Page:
The earth’s surface consists of 70% water. However, less than 1% is accessible fresh water. It is estimated that by 2025 the need for fresh water will increase by 50%. This increase is driven by growing water consumption per head of the world population, by a growing use of water for irrigation in agriculture (especially in dry regions), and also in leisure facilities such as golf courses. In addition, climate change will continue to put pressure on existing water supplies. Without any significant other changes in current water use, and taking into account the pressures mentioned above, by 2025 over 40% of the world population will be suffering severe water stress.
Today, 18 billion m³ of our drinking water is already desalinated. In 2020 this quantity is expected to be 3.5 times greater. The leading technology for desalination plants is reverse osmosis, a filtration process that is used for the purification of water. It works by using pressure to force a salted water solution through a membrane, retaining the salt or solute on one side and allowing the pure water solvent to pass through to the other side. This is the reverse of the normal osmosis process, which is the natural movement of solvent from an area of low solute concentration, through a membrane, to an area of high solute concentration when no external pressure is applied. Today, reverse osmosis is by far the leading technology with growth of 12% per year, slowly replacing the older distillation technology of multi-stage flash (MSF), which is being phased out because of its high energy requirements and high operating costs. (Reverse osmosis is one third the cost of MSF.)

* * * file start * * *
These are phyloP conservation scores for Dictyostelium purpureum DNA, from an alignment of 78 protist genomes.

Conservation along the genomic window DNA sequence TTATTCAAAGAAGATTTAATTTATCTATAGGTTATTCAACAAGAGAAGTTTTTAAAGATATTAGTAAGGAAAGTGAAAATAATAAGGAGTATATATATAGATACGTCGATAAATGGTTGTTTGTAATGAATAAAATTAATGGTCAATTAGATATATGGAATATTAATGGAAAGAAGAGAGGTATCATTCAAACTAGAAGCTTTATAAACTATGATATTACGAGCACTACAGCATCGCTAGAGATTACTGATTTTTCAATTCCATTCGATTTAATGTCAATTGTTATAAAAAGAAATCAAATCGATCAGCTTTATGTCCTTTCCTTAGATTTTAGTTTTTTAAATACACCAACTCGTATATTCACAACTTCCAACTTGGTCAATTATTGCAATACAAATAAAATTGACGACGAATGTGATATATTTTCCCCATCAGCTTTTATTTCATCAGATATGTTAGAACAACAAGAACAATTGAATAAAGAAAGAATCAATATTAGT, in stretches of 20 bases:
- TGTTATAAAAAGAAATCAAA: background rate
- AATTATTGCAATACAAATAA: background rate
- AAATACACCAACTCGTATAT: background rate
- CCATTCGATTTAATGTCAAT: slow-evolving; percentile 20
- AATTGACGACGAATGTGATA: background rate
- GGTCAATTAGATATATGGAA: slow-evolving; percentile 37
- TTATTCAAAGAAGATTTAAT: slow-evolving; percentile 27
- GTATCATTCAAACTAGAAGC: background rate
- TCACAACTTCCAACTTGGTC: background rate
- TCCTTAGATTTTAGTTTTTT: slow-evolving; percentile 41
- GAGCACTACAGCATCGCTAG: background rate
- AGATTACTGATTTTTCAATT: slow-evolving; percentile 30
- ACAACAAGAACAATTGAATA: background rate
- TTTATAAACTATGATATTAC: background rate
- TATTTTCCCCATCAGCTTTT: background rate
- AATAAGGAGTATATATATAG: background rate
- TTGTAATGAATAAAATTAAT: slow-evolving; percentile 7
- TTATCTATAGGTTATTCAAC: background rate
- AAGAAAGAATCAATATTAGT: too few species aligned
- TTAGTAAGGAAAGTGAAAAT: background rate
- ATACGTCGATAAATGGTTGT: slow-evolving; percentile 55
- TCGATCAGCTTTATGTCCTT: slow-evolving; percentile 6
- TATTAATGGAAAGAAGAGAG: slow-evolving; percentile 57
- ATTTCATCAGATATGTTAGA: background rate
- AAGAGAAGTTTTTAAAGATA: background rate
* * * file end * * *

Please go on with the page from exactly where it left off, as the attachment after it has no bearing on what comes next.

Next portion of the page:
The most commonly used construction material for desalination plants is steel, including carbon steel as well as stainless steel. However, the growing need for fresh water is putting greater pressure on desalination performance. Key industry requirements include a need for larger, easier-to-install water plants, with longer life times and lower maintenance requirements. With a more complex process and an increased use of processing chemicals comes the need for greater chemical and corrosion resistance.